Following its June release in the US this year, July 10 marks the imminent UK debut of powerpop trio Heyrocco in the form of the band’s second LP and first international offering, ‘Teenage Movie Soundtrack’.
Nonetheless, the band has already been making waves thanks to tours in both the US and UK showcasing their music’s uniquely nostalgic yet energetic grunge-laden alt-rock tone. Hailing from Charleston, South Carolina, the three-piece group consists of childhood friends Nathan Jake Merli (guitarist/vocalist), the aptly named Christopher Cool (bassist) and Tanner Cooper (drummer).
Though Merli and Cooper had known each other since middle school, the outfit only became complete after the pair met Chris Cool while all three attended their high school’s jazz band in 2009. Initially operating out of Cool’s garage in the summer of the same year, the band went on to record their first LP, titled ‘Comfort’, in early 2012 after a successful Kickstarter campaign in which fans of the then fledgling group raised over $4,000. Shortly after the release of the entirely self-mastered ‘Comfort’, Heyrocco began recording ‘Mom Jeans’, their first EP, this time with the assistance of a record producer (Josh Kaler) at Hello Telescope studios in their hometown of Charleston. After the release of ‘Mom Jeans’ in 2014 and approximately three years of touring their native US, Heyrocco was sought out by UK-based record label Vital Music Group and would subsequently go on to tour the UK from late 2014 until earlier this year, including a sold-out headline slot at London’s KOKO venue.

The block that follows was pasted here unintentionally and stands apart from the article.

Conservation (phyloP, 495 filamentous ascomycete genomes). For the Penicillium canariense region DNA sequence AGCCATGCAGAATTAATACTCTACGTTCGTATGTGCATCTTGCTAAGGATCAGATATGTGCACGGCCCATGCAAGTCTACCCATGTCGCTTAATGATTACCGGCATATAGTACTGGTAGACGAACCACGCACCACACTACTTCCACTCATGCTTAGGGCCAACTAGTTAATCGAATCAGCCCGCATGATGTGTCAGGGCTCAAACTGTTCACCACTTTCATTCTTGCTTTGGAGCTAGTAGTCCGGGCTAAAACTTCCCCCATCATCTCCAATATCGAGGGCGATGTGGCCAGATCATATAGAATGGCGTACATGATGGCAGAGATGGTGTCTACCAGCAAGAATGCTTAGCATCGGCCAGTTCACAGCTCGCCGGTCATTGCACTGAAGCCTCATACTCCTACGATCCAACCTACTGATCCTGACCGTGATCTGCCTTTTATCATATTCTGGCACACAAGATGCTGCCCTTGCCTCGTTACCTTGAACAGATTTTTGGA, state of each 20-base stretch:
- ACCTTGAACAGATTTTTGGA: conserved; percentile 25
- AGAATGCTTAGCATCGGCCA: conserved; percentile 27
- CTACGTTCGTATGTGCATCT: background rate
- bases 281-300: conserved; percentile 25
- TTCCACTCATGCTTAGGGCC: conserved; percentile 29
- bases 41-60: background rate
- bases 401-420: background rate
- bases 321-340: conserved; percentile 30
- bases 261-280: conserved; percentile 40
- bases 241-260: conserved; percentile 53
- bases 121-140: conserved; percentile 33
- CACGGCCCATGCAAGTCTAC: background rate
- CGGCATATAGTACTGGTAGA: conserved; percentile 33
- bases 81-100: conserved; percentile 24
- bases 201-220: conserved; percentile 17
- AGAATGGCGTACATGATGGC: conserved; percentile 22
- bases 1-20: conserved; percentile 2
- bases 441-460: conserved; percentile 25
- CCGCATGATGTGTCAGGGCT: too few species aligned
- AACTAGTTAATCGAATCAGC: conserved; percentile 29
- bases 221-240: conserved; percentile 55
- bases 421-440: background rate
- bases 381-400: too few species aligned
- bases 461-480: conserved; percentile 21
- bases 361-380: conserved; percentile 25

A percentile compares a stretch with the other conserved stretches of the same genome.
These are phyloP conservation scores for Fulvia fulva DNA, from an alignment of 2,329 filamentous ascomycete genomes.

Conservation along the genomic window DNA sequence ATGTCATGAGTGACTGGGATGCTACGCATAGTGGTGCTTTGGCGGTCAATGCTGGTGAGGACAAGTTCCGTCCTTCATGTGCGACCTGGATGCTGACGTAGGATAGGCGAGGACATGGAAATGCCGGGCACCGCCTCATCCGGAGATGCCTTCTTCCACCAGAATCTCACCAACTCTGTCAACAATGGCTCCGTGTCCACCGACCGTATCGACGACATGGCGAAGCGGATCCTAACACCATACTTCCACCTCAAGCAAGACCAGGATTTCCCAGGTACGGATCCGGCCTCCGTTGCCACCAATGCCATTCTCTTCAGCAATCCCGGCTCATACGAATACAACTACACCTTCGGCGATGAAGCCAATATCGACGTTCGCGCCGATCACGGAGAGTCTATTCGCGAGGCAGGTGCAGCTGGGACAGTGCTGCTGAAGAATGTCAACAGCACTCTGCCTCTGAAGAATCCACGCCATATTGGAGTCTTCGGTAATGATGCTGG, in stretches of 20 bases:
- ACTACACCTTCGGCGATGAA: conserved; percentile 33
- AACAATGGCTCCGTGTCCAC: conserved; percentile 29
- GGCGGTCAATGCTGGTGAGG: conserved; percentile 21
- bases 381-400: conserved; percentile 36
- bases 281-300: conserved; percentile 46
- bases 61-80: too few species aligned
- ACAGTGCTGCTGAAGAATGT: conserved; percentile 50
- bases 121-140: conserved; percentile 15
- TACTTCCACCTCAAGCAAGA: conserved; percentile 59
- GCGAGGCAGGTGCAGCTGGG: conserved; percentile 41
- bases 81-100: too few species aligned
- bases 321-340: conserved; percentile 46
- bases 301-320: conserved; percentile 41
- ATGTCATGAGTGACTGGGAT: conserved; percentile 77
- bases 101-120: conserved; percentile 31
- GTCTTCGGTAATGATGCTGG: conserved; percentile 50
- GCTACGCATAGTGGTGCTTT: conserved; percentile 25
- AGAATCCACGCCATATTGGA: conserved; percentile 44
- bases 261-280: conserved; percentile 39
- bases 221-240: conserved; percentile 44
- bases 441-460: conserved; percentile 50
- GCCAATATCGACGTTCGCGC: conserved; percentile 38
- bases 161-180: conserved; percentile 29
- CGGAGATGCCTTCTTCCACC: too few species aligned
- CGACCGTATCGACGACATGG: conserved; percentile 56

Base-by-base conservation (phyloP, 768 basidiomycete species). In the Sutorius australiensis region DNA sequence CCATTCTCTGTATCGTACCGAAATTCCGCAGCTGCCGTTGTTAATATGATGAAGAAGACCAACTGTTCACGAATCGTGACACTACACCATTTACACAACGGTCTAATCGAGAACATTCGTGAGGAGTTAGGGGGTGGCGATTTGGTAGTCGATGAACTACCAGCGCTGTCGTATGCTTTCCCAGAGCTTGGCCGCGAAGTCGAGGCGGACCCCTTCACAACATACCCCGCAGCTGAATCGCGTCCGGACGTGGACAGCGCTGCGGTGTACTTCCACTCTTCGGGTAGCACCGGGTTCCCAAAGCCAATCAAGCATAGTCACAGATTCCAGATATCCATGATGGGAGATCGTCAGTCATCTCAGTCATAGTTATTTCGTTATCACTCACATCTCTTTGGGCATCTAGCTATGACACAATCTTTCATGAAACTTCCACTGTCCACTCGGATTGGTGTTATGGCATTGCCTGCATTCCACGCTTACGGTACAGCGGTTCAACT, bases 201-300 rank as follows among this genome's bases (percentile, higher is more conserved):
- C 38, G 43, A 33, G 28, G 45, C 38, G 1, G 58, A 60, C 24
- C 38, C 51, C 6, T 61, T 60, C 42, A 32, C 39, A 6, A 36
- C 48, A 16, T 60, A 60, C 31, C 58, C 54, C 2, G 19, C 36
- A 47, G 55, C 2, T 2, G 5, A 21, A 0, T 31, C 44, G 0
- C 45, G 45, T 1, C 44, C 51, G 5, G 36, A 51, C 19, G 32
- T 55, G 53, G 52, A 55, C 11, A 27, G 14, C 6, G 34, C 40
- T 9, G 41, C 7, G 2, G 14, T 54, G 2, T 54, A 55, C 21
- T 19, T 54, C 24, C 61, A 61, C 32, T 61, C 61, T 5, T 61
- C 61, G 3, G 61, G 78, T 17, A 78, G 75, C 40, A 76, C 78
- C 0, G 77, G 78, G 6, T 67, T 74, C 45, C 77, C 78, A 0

Although presently situated in the chronological “eye of the storm” between the completion of their album’s transatlantic release, the steady success of the band shows no signs of abating any time in the near future and ‘Teenage Movie Soundtrack’ reveals the possible reasons why. Seemingly defying a simple and definitive genre categorisation, Heyrocco oxymoronically describes themselves as “Disney grunge”, displaying their diverse range of influences, reasonably distinct sound and ostensibly self-aware sense of humour. The fuzzy guitar and angst-filled lyrics of ‘Loser Denial’ and ‘Virgin’ explain comparisons to the likes of Nirvana and Mudhoney, whereas ‘Mom Jeans’, ‘Alison’ and ‘Happy’ possess a noticeably lighter feel, arguably having more in common with the alt/pop rock of bands like Weezer and The Smashing Pumpkins than any elements of grunge.
The reception of ‘Teenage Movie Soundtrack’ has ultimately proven somewhat divided; some have praised the band for an ingenious blending of the nostalgic with the exuberant, yet others have accused the album of lacking a clear focus for the same reasons, along with claiming an oversaturation of cliché ‘teenage’ themes. Though certainly not the worst first offering to have been made, it appears Heyrocco have quite some way to go before they attain the level of appreciation enjoyed by their apparent forbearers of the ‘90s and early 2000s.